Skip to main content

UAE defends Israel ties as Gaza war concerns grow

Lana Nusseibeh, the United Arab Emirates ambassador to the United Nations, says her country is proud of 'talking to the people who disagree with us'
— Dubai (AFP)

A top Emirati diplomat on Monday defended her country's decision to maintain ties with Israel despite its mounting concern over the war in Gaza.

The United Arab Emirates and Israel established diplomatic ties in 2020 as part of the US-brokered Abraham Accords, making it one of the few Arab countries to recognise Israel.

Despite maintaining its ties with Israel since the Israel-Hamas war began in October, the UAE has been at pains to express solidarity with Palestinians as anger mounted in the Arab world over the conflict.

Speaking at the World Governments Summit, an annual gathering of business and political leaders in Dubai, Lana Nusseibeh pointed out the benefits of cooperation with Israel.

"Because of that cooperation... we have a field hospital in Gaza and we have a maritime hospital docking in the Al-Arish port," in Egypt, said Nusseibeh, the UAE's ambassador to the UN.

For the "residents of Gaza, it's not enough. What we need... is a humanitarian ceasefire and a two-state solution," she added.

"Will we get that by talking to the people who agree with us? No. We will get that by talking to the people who disagree with us and the UAE will always be proud of doing that."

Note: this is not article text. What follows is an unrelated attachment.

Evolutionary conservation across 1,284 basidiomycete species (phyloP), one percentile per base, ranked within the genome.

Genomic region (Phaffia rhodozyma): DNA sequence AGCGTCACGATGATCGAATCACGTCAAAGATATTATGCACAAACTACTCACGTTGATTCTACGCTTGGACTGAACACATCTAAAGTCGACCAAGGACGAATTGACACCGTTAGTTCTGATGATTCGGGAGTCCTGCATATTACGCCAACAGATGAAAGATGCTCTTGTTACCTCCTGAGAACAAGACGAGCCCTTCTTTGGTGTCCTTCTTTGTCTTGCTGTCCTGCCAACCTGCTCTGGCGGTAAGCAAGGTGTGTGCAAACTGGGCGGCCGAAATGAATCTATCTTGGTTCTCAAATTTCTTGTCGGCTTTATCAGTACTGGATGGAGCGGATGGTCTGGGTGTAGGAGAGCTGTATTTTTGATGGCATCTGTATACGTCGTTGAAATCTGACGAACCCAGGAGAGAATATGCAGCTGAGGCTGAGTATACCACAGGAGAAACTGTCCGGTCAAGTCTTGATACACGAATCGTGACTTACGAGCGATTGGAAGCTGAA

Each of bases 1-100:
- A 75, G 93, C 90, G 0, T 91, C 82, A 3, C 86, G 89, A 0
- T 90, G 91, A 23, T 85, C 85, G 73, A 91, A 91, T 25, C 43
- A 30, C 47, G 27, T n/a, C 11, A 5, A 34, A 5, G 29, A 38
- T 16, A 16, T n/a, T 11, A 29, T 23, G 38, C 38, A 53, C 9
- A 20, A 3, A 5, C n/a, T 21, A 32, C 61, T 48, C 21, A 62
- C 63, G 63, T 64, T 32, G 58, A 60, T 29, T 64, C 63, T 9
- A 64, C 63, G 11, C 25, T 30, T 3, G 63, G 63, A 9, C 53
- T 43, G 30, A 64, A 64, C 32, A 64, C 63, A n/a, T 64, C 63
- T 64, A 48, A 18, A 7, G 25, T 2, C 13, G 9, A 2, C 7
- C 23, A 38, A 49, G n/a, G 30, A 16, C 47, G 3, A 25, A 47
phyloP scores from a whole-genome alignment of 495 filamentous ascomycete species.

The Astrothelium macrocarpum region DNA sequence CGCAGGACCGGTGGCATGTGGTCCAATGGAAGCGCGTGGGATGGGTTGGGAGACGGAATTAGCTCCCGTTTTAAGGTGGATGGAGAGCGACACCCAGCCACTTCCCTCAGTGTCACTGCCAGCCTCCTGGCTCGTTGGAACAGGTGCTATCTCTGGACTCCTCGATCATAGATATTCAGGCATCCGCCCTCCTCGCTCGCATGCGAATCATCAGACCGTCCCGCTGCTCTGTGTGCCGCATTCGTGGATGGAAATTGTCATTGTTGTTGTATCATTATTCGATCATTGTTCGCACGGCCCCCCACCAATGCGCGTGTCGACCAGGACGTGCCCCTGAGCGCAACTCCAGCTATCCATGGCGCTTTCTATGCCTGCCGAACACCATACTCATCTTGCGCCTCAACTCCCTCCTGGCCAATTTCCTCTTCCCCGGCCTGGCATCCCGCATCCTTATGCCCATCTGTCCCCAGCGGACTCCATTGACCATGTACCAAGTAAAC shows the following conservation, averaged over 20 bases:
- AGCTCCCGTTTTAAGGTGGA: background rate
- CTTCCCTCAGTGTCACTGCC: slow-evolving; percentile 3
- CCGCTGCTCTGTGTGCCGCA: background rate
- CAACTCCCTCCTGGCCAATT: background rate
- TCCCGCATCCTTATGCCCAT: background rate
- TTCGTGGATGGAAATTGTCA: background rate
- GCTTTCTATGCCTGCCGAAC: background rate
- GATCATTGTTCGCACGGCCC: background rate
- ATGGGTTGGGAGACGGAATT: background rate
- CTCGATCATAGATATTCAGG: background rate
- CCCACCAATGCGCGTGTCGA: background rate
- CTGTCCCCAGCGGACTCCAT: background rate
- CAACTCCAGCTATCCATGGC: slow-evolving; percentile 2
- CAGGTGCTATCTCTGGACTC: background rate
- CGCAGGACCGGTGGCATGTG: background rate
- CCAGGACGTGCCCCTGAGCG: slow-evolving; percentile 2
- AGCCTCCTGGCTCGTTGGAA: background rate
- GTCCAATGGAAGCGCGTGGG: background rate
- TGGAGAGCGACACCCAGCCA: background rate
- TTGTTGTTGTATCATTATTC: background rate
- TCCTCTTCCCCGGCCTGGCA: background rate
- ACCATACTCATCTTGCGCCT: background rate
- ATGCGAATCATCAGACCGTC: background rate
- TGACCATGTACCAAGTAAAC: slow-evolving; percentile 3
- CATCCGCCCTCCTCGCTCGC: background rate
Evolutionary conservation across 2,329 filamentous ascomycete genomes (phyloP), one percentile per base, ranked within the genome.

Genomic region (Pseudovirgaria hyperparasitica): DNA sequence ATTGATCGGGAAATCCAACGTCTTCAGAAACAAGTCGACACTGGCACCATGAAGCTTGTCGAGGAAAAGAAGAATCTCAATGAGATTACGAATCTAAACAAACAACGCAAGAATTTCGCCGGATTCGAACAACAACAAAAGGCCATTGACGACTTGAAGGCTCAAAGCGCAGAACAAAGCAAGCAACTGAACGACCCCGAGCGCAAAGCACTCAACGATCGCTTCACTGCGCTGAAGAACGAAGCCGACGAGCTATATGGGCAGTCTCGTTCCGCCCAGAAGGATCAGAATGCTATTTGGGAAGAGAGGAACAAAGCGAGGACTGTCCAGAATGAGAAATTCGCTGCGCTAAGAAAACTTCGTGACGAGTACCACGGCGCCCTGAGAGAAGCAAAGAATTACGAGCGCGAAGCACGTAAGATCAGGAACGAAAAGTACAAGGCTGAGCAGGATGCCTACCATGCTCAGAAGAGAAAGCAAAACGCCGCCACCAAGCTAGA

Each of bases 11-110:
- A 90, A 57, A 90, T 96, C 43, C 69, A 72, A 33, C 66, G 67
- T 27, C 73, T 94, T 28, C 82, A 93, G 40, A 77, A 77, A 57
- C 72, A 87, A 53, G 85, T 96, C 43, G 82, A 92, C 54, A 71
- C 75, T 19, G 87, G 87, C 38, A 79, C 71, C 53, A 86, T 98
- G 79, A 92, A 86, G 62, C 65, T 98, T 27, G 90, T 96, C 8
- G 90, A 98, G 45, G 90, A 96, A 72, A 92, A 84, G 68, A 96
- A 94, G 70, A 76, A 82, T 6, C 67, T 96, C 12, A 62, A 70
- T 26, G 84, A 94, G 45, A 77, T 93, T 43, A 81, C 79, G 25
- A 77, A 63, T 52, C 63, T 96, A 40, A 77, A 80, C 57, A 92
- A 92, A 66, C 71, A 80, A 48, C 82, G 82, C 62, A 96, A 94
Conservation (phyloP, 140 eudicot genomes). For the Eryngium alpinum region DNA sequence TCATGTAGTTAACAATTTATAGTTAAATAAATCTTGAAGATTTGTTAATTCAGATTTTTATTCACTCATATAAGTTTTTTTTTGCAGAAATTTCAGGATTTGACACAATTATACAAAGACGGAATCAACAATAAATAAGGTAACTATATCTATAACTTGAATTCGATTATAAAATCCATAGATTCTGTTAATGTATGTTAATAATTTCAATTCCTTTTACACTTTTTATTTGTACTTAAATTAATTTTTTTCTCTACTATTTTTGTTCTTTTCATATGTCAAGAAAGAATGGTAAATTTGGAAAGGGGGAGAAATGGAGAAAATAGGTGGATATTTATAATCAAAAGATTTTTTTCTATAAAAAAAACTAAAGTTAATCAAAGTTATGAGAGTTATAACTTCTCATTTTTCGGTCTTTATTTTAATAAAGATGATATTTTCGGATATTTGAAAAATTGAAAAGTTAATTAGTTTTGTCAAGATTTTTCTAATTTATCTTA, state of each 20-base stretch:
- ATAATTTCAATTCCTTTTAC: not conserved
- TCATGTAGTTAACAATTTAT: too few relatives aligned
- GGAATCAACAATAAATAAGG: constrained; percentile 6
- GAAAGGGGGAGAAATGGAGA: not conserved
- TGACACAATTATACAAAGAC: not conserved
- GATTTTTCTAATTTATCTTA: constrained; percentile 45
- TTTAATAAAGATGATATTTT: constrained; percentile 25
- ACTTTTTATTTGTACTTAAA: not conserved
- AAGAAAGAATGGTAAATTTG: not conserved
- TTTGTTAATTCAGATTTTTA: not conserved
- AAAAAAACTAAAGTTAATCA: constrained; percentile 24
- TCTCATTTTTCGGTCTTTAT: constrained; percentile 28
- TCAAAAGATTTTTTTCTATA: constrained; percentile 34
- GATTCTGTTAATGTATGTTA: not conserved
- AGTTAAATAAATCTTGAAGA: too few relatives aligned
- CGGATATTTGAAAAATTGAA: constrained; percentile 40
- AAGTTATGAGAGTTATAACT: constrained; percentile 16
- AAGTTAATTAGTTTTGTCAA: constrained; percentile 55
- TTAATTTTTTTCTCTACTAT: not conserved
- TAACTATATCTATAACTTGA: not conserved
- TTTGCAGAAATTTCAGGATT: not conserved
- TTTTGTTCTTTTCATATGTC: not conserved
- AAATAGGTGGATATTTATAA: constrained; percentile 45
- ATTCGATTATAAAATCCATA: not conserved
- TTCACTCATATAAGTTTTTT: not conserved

The bloodiest ever war in the Gaza Strip began when Hamas launched an unprecedented attack on southern Israel on October 7 that resulted in the deaths of about 1,160 people, mostly civilians, according to an AFP tally based on official figures.

Israel has vowed to destroy Hamas and responded with a relentless offensive in Gaza that the territory's health ministry says has killed at least 28,340 people, mostly women and children.

In recent days, the UAE joined several Arab Gulf states in warning Israel against launching an offensive on the city of Rafah in the extreme south of the Gaza Strip, where around 1.4 million people have sought refuge.

"The UAE is extremely worried at this point," Nusseibeh said.

"Any military operation in Rafah would have unacceptable consequences," the diplomat added.

Nusseibeh, who organised an unofficial visit for UN envoys to the Rafah crossing last year, called for a two-state solution, arguing that it is critical for the reconstruction of Gaza.

"You cannot deny the Palestinian right to statehood, and that is an Arab consensus," she said.

"There must be an irreversible progression to the two-state solution for regional partners to be on board with the reconstruction (of Gaza)".

Israeli Prime Minister Benjamin Netanyahu has shown no interest in reviving negotiations toward a Palestinian state.

Nusseibeh added that the UAE had committed billions of dollars to development projects in both Gaza and the Israeli-occupied West Bank over the past three decades.

But "we cannot keep refunding and then seeing everything that we have built, destroyed," she said.

"We need to see a series of confidence building measures, including with the Israelis," Nusseibeh added.